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Art Investment News editor and publisher Paul Ben-Itzak, who has also written for Reuters, the New York Times, and many others and also publishes the Dance Insider & Arts Voyager, is looking for work in France, where he lived and worked for 10 years. He is ready to include his magazines in any deal. Interested parties can e-mail Paul.


Art Investment News Gallery, 4-2: Pioneers of the Ninth Art
How Jozsef Farago Expanded Honore Daumier Beyond the Frame

Jozsef Farago, A cover page design for the album "Farago's Review," 1898. 1907-320. Paper, ink, pen. 411 x 317 mm. Owner: Hungarian National Gallery.

By Paul Ben-Itzak
Text copyright 2013 Paul Ben-Itzak

One risk of the Franco-centrism of most of the world's international-caliber museums of classic art (by classic I mean before 1950) is that the indigenous culture often gets short shrift, even when it compliments the French masters as sources of inspiration and emulation for the local talent. In Hungary -- which has a rich culture too often over-looked by the global curatorial brain-trust -- the recently reunited Budapest Museum of Fine Arts and Hungarian National Gallery have neatly addressed this lapse by mounting, as their first collaboration since the merger, complimentary exhibitions on Honore Daumier (1808-1879), the pioneering French caricaturist, and Jozsef Farago' (1866-1906), who succeeded Daumier chronologically but may just have exceeded him artistically, creating work that, while topical, can stand on its own as art whether or not one knows the historical context and even if one doesn't speak the language.

Farago, who studied painting at the Munich Academy of Fine Arts, first published his lampoons of bickering Hungarian politicians in the satirical magazine Borsszem Janko and then at the weekly Kakas Merton; before he advanced the art by personalizing it, the magazines' cartoons had featured mostly generic figures. He also caricatured paintings and sculptures, some of which are featured in "The Way We Are: Cartoons and Prints of Jozsef Farago, extended through June 2 at the Hungarian National Gallery. (The Museum of Fine Arts's exhibition Honore Daumier / Master of French Caricature, drawn from its exceptional collection of 170 works by the artist, has recently closed.) In his own time, encouraged by exhibitions of his work, Farago expanded beyond caricature to illustrate books and magazines, extending further into portraiture, etchings, and lithographs in in the early 1900s; he even portrayed the composer Richard Strauss after moving to Berlin in 1903. In 1906, one year after a successful exhibition of his etchings, Farago killed himself, perhaps a consequence of his wife's death a few months earlier, or, as contemporary speculation had it, out of frustration that he was relegated to caricature and could not succeed as a full-flown painter. If this is true, one can't help but wonder how he'd feel today, when the graphic arts are treated more and more as a serious art on the same level as the 'fine arts,' a regard Jozsef Farago's oeuvre certainly justifies, as evidenced by the examples reproduced here (along with several from Daumier).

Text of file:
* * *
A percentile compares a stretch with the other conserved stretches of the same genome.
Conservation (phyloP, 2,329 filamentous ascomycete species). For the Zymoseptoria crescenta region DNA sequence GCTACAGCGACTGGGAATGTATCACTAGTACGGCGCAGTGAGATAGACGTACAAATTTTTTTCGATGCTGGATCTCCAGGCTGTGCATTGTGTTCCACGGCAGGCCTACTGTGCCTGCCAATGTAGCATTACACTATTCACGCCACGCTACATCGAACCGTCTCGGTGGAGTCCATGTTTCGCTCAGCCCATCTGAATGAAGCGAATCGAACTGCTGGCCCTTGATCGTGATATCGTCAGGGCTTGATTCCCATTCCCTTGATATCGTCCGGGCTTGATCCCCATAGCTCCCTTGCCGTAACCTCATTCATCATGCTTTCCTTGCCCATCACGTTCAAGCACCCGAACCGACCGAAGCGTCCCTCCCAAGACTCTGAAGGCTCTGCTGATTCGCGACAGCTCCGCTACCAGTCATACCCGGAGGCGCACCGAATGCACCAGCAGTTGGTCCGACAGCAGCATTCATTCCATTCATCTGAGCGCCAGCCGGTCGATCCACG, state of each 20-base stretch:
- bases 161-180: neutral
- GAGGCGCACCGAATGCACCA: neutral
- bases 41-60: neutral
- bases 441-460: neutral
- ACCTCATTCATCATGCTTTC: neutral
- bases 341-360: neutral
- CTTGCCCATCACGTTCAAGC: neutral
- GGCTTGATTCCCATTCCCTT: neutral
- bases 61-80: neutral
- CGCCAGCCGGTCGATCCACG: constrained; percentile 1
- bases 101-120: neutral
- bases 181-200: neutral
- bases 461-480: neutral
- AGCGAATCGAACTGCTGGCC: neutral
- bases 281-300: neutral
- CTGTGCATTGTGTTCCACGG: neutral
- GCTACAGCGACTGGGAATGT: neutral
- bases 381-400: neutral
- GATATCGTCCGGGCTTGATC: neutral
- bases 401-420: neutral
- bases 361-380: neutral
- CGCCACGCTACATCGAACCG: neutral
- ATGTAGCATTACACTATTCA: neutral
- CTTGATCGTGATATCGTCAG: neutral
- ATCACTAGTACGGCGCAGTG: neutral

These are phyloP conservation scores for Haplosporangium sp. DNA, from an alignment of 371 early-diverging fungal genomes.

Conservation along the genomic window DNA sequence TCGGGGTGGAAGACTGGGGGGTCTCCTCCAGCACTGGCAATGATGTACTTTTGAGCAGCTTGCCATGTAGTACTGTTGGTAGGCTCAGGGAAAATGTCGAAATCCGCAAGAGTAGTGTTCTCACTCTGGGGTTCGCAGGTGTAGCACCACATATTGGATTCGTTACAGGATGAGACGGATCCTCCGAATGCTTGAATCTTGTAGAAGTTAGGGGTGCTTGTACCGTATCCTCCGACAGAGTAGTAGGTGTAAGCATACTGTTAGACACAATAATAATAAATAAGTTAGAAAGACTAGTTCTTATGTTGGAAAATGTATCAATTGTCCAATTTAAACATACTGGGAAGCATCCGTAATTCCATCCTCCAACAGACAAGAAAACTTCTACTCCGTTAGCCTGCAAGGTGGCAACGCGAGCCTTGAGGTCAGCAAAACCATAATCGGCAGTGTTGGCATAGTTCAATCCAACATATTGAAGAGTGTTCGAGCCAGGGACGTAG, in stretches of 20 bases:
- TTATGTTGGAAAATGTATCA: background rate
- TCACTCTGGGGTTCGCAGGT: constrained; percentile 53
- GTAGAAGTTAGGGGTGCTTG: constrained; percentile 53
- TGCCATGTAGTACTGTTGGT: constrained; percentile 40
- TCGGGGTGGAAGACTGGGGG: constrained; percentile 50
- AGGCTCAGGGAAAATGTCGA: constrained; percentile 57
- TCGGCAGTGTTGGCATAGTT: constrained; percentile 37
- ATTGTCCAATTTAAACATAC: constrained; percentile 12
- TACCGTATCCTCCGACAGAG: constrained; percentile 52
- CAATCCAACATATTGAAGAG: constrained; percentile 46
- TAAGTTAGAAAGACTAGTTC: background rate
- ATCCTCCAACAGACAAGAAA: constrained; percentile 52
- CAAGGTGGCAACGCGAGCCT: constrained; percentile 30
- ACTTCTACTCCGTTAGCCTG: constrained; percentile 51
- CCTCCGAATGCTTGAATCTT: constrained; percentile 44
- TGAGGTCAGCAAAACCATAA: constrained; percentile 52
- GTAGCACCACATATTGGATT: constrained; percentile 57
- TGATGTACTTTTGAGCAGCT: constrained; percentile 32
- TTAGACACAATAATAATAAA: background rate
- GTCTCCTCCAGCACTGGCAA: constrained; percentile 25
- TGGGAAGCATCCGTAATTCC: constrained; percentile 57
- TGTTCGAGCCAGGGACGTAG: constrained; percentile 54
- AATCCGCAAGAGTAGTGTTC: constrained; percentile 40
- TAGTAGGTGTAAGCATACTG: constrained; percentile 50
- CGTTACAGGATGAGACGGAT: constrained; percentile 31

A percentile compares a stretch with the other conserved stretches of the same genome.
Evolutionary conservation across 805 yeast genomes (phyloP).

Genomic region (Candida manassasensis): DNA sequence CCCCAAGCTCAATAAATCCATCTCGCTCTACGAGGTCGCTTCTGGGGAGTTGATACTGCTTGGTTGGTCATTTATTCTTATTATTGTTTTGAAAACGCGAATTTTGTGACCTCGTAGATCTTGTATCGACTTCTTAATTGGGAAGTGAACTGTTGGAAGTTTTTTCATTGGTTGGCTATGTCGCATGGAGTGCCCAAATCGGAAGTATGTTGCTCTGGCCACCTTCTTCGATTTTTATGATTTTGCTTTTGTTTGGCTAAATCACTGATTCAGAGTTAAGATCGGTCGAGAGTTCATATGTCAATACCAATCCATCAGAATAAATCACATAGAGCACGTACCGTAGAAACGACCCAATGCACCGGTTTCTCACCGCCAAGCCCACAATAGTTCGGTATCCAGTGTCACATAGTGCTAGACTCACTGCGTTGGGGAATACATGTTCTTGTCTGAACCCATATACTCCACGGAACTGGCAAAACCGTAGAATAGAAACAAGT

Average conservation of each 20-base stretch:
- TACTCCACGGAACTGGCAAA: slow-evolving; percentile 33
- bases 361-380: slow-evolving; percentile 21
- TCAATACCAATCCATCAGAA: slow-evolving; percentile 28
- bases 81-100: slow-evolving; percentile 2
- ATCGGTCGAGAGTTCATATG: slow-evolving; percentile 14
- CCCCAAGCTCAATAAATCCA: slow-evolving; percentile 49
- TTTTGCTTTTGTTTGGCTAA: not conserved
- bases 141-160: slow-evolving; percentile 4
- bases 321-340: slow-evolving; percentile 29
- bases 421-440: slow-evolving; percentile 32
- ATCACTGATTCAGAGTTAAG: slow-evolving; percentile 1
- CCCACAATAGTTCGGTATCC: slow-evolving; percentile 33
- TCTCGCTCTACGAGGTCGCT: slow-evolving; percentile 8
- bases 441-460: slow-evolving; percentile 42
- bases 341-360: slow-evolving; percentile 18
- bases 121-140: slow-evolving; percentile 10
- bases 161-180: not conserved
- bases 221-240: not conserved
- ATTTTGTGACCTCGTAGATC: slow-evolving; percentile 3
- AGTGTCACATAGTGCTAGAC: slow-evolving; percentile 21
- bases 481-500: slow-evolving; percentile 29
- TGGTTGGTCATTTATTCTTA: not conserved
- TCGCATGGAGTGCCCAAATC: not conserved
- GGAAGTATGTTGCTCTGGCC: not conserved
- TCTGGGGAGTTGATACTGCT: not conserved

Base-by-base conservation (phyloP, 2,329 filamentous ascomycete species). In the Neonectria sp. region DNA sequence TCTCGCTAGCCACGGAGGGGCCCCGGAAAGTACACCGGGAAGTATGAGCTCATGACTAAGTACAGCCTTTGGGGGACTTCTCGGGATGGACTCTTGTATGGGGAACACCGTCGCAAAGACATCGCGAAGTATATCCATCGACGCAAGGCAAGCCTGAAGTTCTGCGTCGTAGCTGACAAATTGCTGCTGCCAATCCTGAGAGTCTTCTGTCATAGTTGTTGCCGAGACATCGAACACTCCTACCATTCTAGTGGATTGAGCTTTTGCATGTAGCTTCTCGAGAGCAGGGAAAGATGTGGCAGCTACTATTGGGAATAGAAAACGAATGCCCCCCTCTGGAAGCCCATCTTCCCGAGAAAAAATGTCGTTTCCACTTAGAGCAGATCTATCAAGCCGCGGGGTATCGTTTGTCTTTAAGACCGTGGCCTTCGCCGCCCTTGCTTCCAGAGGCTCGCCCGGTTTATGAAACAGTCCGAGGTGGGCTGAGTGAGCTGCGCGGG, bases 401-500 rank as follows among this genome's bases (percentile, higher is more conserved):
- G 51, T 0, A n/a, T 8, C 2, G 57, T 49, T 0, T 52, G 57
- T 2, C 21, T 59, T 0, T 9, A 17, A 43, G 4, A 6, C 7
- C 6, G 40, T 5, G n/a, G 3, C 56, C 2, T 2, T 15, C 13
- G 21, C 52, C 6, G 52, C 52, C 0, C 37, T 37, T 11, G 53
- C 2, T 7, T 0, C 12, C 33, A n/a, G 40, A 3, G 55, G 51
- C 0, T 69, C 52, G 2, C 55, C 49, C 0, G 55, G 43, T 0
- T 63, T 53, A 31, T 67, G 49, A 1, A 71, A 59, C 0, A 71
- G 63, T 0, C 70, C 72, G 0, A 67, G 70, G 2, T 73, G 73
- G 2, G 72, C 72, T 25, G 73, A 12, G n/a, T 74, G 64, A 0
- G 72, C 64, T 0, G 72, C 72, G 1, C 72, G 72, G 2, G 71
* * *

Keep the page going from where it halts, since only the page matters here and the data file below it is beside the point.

Honore Daumier (1808-1879), Taking the oath of a new member of the Philanthropic society of 10 December. "I swear to beat up all those Parisians who refuse to shout along with me: 'Long live the Emperor!'" Le Charivari, September 28, 1850. Collection of the Museum of Fine Arts, Budapest.


Jozsef Farago, "Our Country's Greats in Paris, 1900." Farago 1902-51. Paper, ink, pen. 324 x 249 mm. Owner: Hungarian National Gallery.


Left: Jozsef Farago, "Ten sculptures: Aurel Munnich," 1897. Farago 1902-118. Paper, ink, pen, brush. 291 x 238 mm. Owner: Hungarian National Gallery. Right: Jozsef Farago, "Present and Future from, 1901." Farago 1902-50. Paper, ink, pen. 314 mm x 250 mm. Owner: Hungarian National Gallery.


Jozsef Farago, "We Are Going to Live Forever, 1900." Farago 1902-54. Paper, ink, pen. 312 x 249 mm. Owner: Hungarian National Gallery.


Jozsef Farago, "From the Exhibition Based on Istvan Csok's composition entitled 'Erzsebet B´thory,'" 1895. Farago F.61.202. Paper, ink, scrape. 255 x 385 mm. Owner: Hungarian National Gallery.


Jozsef Farago. Farago 1907-341. Owner: Hungarian National Gallery.


Jozsef Farago, "Mutamur," 1905 korul. Farago 1903-327. Etching, 195 x 240 mm. Owner: Hungarian National Gallery.


Jozsef Farago,"Kalman Tisza on the Corridors of the House of Parliament," 1903. Farago 1903-324. Etching. 422 x 318 mm. Owner: Hungarian National Gallery.


Honore Daumier (1808-1879). Caption: "First bleed, next purge, then use the seringe." La Caricature, December 5, 1833. Collection of the Museum of Fine Arts, Budapest.


Honore Daumier (1808-1879). Caption: "This one can be set free! He is no longer dangerous." 1834. La Caricature, September 11, 1834. Collection of the Museum of Fine Arts, Budapest.


Honore Daumier (1808-1879). Caption: "Lower the curtain, the farce is over!" La Caricature, September 11, 1834. Collection of the Museum of Fine Arts, Budapest.



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